Intradural extramedullary metastases

Last revised by Daniel J Bell on 21 Apr 2023

Intradural extramedullary metastases are rare and account for approximately 5% of spinal metastases.

Please review leptomeningeal metastases (brain) for a general discussion focused on the brain's subarachnoid space involvement.

The age at presentation depends on tumor type. Metastases from central nervous system malignancies generally occur at a younger age.

Presentation is highly variable. As the most commonly affected site is the lumbosacral spine, symptoms and signs include back or radicular pain, weakness, paresthesias, gait disturbance, cauda equina syndrome and symptoms and signs of meningeal irritation.

In the pediatric population, the most common intradural extramedullary neoplasms are leptomeningeal metastases resulting from primary brain tumors whereas in adults non-CNS tumors are most commonly encountered. Multiple lesions are common.

Primary tumors include:

Plain films and CT are inadequate for the assessment of possible leptomeningeal metastatic disease, and in these cases, MRI is required.

MRI without contrast may be normal, and thus when suspected contrast should be administered. Typical signal characteristics include:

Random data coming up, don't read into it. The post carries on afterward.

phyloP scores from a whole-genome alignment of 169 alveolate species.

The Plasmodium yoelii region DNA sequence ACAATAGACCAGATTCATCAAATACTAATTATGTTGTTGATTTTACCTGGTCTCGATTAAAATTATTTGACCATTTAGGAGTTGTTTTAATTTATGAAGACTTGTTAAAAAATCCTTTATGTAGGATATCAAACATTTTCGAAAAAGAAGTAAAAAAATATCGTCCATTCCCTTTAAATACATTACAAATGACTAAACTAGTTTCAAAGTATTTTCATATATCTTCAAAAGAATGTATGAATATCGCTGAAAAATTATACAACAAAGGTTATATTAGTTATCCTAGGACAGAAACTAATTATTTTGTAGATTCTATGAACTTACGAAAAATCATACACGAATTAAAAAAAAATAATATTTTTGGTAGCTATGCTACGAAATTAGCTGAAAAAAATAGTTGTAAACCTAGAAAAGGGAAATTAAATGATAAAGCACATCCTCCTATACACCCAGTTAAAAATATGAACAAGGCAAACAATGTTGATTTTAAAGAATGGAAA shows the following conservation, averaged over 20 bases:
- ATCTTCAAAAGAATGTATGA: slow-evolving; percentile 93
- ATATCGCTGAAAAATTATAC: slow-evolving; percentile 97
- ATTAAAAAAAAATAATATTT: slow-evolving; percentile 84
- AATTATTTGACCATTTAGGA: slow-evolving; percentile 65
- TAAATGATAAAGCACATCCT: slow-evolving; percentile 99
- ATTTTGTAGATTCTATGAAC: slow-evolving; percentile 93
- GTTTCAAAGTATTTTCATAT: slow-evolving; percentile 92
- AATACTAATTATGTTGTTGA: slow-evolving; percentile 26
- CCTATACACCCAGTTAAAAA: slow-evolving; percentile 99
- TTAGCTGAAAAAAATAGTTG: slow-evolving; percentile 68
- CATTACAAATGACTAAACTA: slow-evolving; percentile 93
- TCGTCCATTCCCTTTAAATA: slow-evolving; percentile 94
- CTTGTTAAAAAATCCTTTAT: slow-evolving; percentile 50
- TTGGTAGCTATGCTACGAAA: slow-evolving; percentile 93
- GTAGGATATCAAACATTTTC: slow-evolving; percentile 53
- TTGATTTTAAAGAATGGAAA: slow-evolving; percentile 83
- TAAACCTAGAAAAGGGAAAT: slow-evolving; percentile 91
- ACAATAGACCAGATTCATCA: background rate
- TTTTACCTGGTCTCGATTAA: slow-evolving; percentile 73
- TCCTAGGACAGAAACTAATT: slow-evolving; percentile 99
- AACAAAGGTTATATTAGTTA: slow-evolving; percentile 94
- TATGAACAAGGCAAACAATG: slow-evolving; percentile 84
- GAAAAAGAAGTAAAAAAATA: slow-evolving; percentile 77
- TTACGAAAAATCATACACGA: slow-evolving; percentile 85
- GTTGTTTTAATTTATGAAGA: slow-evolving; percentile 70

• T1: thickened nerve roots or nodular lesions that are isointense with the spinal cord may be seen

  • T2: cord edema may be seen with more extensive disease, especially if there is an intramedullary component

  • T1 C+ (Gd)

    • enhancing tumor nodules on the spinal cord, nerve roots or cauda equina.

    • sugar coating” of the spinal cord and nerve roots

Prognosis is poor, and depends on the primary tumor. No surgical cure is possible, and treatment revolves around systemic chemotherapy and radiotherapy to the neuraxis (again, this depends on the primary tumor). 

If diffuse (sugar coating) consider:

If nodular (mostly at cauda equina) consider:

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